What is Asbestos?

What is Asbestos?
You may ask, What is Asbestos?
Asbestos is a name given to a group of fibrous minerals that occur naturally in the environment as bundles of fibers that can be separated into thin, durable threads. These fibers are resistant to heat, fire, and chemicals and do not conduct electricity. For this reason, once widely used in many construction and materials industries. The high tensile strength and extreme resistance to heat and chemicals were highly sought in industrial projects, and asbestos provided that in many capacities.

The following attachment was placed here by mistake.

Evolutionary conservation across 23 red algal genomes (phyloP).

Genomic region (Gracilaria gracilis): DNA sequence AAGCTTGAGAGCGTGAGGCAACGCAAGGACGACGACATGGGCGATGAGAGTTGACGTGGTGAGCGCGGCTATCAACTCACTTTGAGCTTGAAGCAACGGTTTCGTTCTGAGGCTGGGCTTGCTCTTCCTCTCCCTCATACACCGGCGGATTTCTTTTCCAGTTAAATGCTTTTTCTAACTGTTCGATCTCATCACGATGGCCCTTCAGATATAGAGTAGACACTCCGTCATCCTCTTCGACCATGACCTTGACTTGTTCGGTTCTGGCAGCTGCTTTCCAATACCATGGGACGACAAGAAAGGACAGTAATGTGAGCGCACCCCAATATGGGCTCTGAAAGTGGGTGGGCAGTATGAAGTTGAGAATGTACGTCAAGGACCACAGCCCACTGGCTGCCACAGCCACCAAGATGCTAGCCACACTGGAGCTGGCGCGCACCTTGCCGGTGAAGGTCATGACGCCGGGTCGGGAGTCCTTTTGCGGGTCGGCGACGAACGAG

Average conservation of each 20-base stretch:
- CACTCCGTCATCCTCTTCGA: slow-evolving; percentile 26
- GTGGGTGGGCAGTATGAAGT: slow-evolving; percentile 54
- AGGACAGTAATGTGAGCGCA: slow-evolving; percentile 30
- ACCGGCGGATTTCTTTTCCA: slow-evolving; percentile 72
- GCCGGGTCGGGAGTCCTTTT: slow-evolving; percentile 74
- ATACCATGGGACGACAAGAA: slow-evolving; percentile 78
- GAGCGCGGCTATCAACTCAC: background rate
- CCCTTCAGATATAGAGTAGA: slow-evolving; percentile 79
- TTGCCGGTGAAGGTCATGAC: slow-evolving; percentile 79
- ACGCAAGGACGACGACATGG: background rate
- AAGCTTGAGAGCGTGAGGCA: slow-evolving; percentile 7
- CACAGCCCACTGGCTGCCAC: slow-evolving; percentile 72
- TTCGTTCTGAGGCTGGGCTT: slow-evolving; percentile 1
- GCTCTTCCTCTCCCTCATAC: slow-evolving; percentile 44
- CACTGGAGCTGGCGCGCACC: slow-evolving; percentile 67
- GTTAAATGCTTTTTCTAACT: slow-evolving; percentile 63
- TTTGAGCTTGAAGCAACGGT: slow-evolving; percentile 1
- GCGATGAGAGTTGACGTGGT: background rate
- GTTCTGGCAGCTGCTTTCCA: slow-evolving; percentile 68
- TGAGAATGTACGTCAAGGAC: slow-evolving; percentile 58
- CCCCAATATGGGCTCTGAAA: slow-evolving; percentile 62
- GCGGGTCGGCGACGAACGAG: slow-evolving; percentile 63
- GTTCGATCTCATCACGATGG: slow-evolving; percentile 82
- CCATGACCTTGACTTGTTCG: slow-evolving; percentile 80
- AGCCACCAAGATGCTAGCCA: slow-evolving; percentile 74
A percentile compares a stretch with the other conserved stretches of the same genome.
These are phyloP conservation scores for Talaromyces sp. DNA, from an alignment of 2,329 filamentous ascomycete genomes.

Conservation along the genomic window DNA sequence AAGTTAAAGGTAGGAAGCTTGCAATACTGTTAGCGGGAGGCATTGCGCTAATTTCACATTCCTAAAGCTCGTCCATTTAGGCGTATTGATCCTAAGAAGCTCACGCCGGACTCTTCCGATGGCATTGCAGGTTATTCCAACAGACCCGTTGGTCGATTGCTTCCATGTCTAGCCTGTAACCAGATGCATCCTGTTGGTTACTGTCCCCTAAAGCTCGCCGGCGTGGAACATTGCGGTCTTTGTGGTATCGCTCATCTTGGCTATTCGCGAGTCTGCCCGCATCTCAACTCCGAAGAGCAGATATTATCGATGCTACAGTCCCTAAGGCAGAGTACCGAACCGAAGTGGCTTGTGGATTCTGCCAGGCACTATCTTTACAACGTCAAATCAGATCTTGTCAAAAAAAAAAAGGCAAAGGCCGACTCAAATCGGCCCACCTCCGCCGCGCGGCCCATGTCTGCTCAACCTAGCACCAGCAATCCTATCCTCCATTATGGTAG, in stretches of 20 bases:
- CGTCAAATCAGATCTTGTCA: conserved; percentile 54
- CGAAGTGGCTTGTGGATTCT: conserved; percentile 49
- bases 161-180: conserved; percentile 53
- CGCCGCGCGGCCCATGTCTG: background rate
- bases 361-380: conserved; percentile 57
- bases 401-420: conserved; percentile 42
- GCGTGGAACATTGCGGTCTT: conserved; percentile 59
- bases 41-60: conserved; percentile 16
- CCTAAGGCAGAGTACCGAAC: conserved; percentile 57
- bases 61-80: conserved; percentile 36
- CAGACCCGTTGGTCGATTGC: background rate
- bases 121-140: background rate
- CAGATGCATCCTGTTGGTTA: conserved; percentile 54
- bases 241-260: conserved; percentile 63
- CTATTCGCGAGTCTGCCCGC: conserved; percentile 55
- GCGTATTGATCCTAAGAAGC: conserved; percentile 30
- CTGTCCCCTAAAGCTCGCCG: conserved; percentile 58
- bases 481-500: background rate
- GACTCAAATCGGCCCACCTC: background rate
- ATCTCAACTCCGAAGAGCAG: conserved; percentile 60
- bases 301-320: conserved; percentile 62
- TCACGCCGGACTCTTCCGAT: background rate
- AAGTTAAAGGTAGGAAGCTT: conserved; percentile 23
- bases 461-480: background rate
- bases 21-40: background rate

Chemically, asbestos minerals are silicate compounds, meaning they contain atoms of silicon and oxygen in their molecular structure.

Asbestos minerals are divided into two major groups: Serpentine asbestos and amphibole asbestos. Serpentine asbestos includes the minerals chrysotile, which has long, curly fibers that can be woven. Chrysotile asbestos is the form that has been used most widely in commercial applications. Amphibole asbestos includes the minerals actinolite, tremolite, anthophyllite, crocidolite, and amosite. Amphibole asbestos has straight, needle-like fibers that are more brittle than those of serpentine asbestos and are more limited in their ability to be Fabricated.

In a previous study concluded that asbestos is carcinogenic, leading to the Environmental Protection Agency's ban of asbestos in 1989, though the government began regulating its use in the 1970s.